GRAND FORKS, N.D. — It’s hard to knock off a team seven times in a row and three times in eight days. Just ask North Dakota.
In a game Dave Shyiak called the best his Alaska-Anchorage team has played in this young season, a goal from UND’s Derek Forbort with 1:08 to play avoided a big upset at a raucous Ralph Engelstad Arena, which saw a rather hectic overtime period end fruitlessly in a 3-3 tie Saturday night.
It wasn’t fruitless for the Seawolves though. Not after goals from Scott Allen, Tyler Currier, and Jordan Kwas put the Seawolves a seeing-eye point shot away from their first victory in Grand Forks since 2008.
“What we learned as a hockey team tonight is how we have to play,” Shyiak said. “I thought we pressured the puck well. I thought we executed our game plan. We got good goaltending. We got contributions from everyone tonight.”
“They were tenacious tonight throughout the 60 minutes,” Hakstol said of the Seawolves. “We obviously gave away the lead in the third period, which put us in a pretty tough spot, but we found a way to come back and salvage a point.”
After a definitive 4-1 defeat Friday night, Alaska-Anchorage (2-2-2, 0-1-1 Western Collegiate Hockey Association) went toe-to-toe with North Dakota (2-1-1, 1-0-1 WCHA) throughout and gave UND’s high-flying offense trouble at times. It was Alaska-Anchorage’s top line that hit paydirt against UND’s first when Allen redirected an Austin Sevalrud point shot past Clarke Saunders (27 saves) at 4:05.
UND’s top line responded 10 minutes later on a backhand, top-shelf goal from Corban Knight in the left slot at 13:39. Knight’s goal finished off a slick play sparked by a no-look pass from Brendan O’Donnell.
The Seawolves kept grinding, not faltering like they had Friday night. UAA had significantly more pressure in the series finale, and even though Rocco Grimaldi crashed the net and coaxed a rebound past a sprawled-out Rob Gunderson (30 saves) at 12:55 of the second for a 2-1 lead, the Seawolves didn’t back down.
Alaska-Anchorage kept the forecheck going and froze UND’s offense for over 20 minutes while tilting the ice its own direction. Its efforts paid off big when Tyler Currier made a brilliant individual effort to score a short-handed goal at 3:19 of the third, escaping the guise of freshman defenseman Jordan Schmaltz for his fourth career goal and first of the year.
Jordan Kwas’ point shot then made it 3-2 at 11:25, rendering a crowd of 11,581 speechless. UND’s predicament got more and more dire with each waning second, but with 68 seconds left, Forbort’s desperation shot from the left point deflected off of a defenseman in front and found twine.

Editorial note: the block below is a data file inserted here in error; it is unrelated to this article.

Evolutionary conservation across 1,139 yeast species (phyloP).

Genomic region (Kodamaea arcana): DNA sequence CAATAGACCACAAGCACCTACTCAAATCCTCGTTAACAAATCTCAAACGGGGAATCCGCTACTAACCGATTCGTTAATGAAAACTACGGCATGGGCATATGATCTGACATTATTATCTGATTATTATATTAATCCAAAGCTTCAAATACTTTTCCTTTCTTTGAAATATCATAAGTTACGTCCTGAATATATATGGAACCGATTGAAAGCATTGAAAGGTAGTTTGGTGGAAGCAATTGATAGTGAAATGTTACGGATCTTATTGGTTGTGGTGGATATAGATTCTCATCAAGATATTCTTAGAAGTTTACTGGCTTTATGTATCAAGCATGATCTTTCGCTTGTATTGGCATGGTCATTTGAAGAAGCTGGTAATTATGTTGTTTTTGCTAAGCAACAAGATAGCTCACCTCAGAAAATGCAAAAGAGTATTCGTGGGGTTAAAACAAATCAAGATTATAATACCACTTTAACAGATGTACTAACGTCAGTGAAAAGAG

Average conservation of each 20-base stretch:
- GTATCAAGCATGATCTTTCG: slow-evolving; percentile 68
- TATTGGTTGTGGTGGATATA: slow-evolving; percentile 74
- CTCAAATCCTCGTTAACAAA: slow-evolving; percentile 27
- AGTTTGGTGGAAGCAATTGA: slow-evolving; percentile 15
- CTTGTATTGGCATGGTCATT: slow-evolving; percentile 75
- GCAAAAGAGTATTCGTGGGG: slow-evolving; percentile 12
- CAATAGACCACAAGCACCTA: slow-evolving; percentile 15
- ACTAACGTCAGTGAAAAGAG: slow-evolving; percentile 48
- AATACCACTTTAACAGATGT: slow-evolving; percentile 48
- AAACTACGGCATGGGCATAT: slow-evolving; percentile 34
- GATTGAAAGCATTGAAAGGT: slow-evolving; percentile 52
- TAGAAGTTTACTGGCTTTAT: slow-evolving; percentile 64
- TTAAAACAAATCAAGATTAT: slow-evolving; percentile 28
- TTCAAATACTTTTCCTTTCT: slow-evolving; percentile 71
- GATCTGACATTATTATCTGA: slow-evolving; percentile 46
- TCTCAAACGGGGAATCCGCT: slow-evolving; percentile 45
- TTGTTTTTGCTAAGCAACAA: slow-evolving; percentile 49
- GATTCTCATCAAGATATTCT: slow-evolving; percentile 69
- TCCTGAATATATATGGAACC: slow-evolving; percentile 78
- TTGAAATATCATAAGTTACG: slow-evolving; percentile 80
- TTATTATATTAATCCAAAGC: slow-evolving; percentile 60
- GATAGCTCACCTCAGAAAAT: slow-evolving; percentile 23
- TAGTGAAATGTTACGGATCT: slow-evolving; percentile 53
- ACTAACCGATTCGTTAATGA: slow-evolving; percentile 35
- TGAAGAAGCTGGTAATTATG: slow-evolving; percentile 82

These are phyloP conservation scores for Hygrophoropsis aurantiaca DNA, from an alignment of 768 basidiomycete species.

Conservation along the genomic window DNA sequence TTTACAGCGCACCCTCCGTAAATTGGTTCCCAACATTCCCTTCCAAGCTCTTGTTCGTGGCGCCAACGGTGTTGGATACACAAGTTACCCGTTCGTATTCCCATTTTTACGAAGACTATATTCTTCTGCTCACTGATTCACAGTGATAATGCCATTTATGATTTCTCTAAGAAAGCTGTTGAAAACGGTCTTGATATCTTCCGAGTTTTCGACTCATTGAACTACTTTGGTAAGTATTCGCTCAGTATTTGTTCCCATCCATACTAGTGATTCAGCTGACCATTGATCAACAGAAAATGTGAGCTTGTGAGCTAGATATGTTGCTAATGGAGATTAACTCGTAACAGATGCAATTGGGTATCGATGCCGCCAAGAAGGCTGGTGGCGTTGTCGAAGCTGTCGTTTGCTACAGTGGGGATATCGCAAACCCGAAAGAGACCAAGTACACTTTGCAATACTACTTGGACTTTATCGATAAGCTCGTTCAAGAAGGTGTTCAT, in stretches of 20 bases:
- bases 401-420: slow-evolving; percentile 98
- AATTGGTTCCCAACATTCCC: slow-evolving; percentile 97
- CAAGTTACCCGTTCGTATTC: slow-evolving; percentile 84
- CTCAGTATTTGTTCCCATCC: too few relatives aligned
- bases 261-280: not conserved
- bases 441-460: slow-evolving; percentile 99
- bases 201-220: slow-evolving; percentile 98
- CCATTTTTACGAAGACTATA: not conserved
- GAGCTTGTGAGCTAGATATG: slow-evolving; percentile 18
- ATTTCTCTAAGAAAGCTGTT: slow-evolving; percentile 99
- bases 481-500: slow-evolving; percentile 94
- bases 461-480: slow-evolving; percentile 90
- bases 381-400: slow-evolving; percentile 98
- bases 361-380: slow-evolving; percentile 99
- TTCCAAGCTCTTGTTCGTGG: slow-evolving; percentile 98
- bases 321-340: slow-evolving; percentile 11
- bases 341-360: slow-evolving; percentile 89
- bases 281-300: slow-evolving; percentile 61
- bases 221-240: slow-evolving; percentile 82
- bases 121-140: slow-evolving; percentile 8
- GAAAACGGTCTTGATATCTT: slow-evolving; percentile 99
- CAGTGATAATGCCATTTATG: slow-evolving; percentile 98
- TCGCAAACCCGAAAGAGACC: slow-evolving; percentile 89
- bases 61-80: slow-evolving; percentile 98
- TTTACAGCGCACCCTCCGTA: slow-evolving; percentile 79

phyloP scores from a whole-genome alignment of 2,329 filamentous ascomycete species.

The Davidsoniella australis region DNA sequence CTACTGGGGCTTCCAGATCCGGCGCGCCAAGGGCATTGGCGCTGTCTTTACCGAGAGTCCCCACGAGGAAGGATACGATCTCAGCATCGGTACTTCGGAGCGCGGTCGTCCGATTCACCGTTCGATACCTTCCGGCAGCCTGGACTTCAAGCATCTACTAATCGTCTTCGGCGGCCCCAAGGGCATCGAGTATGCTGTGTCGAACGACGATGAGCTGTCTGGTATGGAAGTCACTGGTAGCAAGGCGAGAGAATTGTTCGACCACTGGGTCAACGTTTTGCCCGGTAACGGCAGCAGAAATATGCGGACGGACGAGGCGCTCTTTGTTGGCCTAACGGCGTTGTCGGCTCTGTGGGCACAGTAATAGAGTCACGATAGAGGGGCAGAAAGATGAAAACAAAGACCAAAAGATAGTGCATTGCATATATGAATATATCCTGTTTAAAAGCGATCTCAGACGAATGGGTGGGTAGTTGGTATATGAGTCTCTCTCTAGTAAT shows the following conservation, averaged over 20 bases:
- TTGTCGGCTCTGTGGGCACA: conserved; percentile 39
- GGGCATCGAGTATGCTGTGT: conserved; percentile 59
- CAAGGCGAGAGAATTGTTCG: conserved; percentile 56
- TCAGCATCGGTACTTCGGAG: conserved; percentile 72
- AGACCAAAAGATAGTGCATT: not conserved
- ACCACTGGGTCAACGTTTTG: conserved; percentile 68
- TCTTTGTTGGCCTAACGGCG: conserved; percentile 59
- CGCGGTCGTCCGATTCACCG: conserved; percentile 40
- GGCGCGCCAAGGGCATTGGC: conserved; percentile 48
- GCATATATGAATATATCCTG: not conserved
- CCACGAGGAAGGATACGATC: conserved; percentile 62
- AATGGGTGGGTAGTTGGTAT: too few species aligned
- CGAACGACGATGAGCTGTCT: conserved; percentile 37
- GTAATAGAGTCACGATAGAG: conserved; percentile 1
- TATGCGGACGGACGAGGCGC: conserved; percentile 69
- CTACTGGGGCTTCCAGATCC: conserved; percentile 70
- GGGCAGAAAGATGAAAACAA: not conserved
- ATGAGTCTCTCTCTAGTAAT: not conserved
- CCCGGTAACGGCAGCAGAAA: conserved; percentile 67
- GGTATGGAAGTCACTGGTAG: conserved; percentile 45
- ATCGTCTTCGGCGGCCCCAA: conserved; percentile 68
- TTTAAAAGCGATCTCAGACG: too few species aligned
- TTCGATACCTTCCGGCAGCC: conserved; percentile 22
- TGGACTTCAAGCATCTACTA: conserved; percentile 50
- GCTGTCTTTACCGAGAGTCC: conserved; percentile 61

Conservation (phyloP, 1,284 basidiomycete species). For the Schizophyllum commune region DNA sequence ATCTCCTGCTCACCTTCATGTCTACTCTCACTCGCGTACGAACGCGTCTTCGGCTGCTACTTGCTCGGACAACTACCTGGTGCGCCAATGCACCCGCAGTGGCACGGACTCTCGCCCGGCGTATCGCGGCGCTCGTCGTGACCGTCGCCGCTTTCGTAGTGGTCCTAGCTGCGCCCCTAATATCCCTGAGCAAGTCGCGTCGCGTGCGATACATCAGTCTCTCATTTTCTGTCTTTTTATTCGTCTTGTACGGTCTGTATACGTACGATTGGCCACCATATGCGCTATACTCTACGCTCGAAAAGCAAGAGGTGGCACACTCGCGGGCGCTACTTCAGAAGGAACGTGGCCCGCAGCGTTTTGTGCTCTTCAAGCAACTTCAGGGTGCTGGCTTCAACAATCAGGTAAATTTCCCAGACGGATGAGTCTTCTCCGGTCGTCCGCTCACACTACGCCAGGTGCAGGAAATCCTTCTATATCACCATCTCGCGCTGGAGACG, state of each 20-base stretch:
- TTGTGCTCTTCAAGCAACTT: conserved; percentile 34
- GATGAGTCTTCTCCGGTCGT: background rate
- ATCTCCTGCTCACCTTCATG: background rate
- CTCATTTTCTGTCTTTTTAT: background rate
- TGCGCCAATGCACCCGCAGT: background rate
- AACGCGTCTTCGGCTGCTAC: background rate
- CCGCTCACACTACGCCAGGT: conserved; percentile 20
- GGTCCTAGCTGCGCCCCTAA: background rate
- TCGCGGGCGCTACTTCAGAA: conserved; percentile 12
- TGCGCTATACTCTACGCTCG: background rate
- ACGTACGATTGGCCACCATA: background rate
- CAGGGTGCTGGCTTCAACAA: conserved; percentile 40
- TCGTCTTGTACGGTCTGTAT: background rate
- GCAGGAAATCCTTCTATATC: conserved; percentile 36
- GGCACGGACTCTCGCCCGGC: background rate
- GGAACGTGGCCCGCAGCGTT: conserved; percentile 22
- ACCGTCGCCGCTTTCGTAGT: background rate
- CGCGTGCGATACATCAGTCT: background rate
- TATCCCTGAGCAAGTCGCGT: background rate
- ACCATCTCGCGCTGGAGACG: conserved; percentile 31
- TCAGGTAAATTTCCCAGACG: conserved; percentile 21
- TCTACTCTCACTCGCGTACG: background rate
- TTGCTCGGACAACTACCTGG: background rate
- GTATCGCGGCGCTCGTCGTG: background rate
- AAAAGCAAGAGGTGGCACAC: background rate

There was some question as to whether the puck had hit a defenseman or Knight’s raised stick in front of the net, which may have been cause for waving the goal off, but it stood, and the crowd went berserk for the game-saving goal.
“Things weren’t going real smoothly throughout the hockey game, but I really wanted to allow our guys to work through it and find a way,” Hakstol said. “I thought we had done that through two periods, but all of a sudden you find yourself down getting late in a hockey game — time to try and spark some things and make sure we give ourselves every chance to score the tying goal. As, I guess, luck would have it, we made some good plays and got a good bounce.”
A frenzy of an overtime period ensued. Grimaldi was stuffed by Gunderson on one rush, then Kristo hit one off the crossbar a series later, but that was as close as North Dakota got to getting the sweep and its first overtime victory in Grand Forks since 2009.
It was all for naught, and for the second week in a row, UND couldn’t finish off a weekend sweep.
“We just have to get better on Saturday nights,” he said. “That’s two nights in a row where we haven’t gotten two points. We just have to work on our endurance and work on our focus coming into Saturday, especially after a win.”
As for the Seawolves, they’ll return to Anchorage happy, but focused for a grueling schedule that will require the same urgency that was evident Saturday night.
“The lesson is we have to continue to do that no matter who we’re playing,” Shyiak said. “If we even that all out, over the course of the year you’re going to win more than you lose.”